People experiencing loneliness perceive a social stigma, with participants suggesting that those who feel lonely are seen as “odd”, “sad” or blamed for their experience. Some people experiencing loneliness felt that the stigma they perceived was driven by a societal lack of understanding about who experiences loneliness and what causes it. For example, both young people and new parents felt that their experiences of loneliness were dismissed (or not recognised at all) due to assumptions that their needs for social connection were met by those around them. While participants in the qualitative research tended to perceive that loneliness could be experienced at any age, one perspective was that older people might experience a more severe form of loneliness due to having fewer opportunities for connection.

Some people experiencing loneliness conceal their experiences due to embarrassment or shame, driven by self-blame or feeling that they “shouldn’t” be lonely. As well as having concerns about what others might think, interviewees worried that sharing would make them internally feel “needy” or vulnerable.

This research indicates that the following actions would help reduce loneliness stigma:

  • Use of national campaigns to normalise loneliness would help those experiencing it to feel part of the majority, rather than the minority. It is recommended that campaign design recognises a diverse range of experiences of loneliness and reframes loneliness to remove some of the negative connotations.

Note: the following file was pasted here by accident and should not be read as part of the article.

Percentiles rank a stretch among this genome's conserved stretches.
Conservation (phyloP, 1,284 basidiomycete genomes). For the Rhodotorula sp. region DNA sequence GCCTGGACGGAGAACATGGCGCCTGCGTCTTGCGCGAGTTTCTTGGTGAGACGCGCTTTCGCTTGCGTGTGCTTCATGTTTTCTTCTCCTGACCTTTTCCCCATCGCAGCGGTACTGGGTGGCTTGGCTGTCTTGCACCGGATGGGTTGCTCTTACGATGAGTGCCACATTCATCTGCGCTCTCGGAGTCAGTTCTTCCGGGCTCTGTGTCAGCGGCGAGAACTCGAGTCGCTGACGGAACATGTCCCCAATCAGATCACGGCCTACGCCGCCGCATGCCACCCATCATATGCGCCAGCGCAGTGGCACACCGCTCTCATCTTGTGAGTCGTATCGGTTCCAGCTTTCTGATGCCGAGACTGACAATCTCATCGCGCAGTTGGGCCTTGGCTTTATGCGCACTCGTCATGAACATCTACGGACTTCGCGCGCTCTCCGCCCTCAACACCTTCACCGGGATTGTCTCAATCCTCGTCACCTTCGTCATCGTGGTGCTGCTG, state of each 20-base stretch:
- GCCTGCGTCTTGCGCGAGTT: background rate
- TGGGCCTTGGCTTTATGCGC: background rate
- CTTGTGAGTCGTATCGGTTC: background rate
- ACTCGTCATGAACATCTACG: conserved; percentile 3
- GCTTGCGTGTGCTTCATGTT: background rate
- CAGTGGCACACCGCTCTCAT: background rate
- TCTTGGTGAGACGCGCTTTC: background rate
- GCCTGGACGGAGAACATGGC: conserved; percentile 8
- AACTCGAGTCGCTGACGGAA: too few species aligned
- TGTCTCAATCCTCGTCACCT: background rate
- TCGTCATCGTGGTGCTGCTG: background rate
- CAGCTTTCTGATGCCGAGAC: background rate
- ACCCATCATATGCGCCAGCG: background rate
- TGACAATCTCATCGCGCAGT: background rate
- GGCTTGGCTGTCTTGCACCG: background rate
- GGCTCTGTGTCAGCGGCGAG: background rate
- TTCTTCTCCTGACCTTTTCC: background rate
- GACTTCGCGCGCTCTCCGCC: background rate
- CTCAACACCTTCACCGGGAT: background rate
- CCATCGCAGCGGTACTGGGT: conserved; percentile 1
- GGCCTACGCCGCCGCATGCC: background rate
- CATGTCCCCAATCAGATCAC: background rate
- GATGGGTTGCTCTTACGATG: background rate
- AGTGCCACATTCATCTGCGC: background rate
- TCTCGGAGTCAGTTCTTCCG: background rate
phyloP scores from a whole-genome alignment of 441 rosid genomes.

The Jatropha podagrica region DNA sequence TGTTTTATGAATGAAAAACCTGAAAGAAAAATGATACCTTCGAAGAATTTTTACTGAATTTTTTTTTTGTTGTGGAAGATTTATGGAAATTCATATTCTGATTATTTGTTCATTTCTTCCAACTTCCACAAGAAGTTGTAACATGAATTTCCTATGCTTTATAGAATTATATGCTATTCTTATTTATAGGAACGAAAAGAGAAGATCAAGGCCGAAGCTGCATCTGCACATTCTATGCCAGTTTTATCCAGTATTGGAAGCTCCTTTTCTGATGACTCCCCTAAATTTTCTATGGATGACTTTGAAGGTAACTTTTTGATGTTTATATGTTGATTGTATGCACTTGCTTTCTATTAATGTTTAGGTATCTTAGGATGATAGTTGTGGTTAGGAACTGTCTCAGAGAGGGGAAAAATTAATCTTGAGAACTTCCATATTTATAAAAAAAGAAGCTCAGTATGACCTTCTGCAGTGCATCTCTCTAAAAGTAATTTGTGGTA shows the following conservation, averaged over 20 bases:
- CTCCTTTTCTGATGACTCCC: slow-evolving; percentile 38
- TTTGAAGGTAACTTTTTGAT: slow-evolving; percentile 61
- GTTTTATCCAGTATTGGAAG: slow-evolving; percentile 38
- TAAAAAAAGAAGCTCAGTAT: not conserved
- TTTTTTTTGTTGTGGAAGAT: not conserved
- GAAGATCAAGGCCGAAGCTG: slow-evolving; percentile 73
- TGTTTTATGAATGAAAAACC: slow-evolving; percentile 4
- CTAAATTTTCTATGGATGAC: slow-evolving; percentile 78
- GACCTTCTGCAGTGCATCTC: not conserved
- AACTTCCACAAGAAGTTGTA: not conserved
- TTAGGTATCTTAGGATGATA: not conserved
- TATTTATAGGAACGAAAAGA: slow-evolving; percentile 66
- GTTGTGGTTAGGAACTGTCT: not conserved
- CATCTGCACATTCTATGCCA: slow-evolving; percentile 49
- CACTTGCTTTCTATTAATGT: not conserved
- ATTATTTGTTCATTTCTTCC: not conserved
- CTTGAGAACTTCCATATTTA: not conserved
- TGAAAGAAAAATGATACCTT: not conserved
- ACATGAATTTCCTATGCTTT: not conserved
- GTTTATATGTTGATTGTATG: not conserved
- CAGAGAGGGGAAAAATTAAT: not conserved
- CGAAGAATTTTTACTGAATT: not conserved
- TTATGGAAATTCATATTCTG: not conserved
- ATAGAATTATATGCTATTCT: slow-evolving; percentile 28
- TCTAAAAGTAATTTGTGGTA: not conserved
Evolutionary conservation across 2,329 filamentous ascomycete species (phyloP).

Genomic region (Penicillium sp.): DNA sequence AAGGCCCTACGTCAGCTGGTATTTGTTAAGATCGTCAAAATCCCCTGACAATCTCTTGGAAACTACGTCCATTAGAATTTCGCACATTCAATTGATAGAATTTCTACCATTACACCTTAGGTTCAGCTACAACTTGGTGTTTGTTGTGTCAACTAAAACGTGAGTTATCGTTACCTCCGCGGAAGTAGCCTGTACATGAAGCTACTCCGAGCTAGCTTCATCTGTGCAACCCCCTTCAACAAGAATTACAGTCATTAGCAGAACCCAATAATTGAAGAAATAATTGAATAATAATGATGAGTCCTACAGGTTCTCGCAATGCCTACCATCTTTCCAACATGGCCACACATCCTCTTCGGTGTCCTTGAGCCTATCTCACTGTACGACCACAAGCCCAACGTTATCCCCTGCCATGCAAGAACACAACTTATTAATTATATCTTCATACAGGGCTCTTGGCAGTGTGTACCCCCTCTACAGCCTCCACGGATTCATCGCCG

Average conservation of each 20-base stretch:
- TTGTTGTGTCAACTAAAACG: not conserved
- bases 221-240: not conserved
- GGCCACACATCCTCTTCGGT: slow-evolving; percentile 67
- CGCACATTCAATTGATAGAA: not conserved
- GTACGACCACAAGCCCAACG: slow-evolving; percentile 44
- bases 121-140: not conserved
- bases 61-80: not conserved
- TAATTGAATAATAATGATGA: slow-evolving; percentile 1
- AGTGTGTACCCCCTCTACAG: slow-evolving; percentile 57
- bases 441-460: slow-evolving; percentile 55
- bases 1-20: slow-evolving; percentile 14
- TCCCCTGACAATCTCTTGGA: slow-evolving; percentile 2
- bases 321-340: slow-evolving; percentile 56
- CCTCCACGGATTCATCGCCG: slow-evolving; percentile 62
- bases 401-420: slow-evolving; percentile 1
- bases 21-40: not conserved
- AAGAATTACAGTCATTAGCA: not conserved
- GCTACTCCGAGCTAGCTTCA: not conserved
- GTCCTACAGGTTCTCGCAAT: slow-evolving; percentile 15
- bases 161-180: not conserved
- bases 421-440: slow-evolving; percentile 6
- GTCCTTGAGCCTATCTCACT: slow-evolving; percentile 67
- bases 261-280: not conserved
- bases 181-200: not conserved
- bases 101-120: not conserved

• Taking more direct steps to support people to discuss experiences of loneliness could mitigate the impacts of loneliness stigma (e.g. encouraging group discussions around experiences of loneliness, giving people to tools to discuss loneliness and signposting to loneliness-specific services).
  • A number of enablers could support organisations to address loneliness stigma. In particular considering the language around loneliness (e.g. avoiding negative words like ‘tackle” and using inclusive terminology, with more positive terms such as “connecting,” and “building relationships”) and collaborating with partner organisations who work “on the ground” (to ensure year-round messaging which considers diverse lived experience).


The report draws on findings from:

  • Six interviews with professionals with experience tackling loneliness stigma.
  • Forty in-depth interviews and diaries completed by participants experiencing loneliness regularly. These participants were recruited based on their age/life stage (young adults (age 16-30); parents of young children (age 27-35); middle-aged (age 40-60); retired people age 65+).
  • Three focus groups with participants with little or no recent experience of loneliness to explore wider societal understandings of loneliness. Each focus group contained participants from one age group (16-34; 35-64; 65+).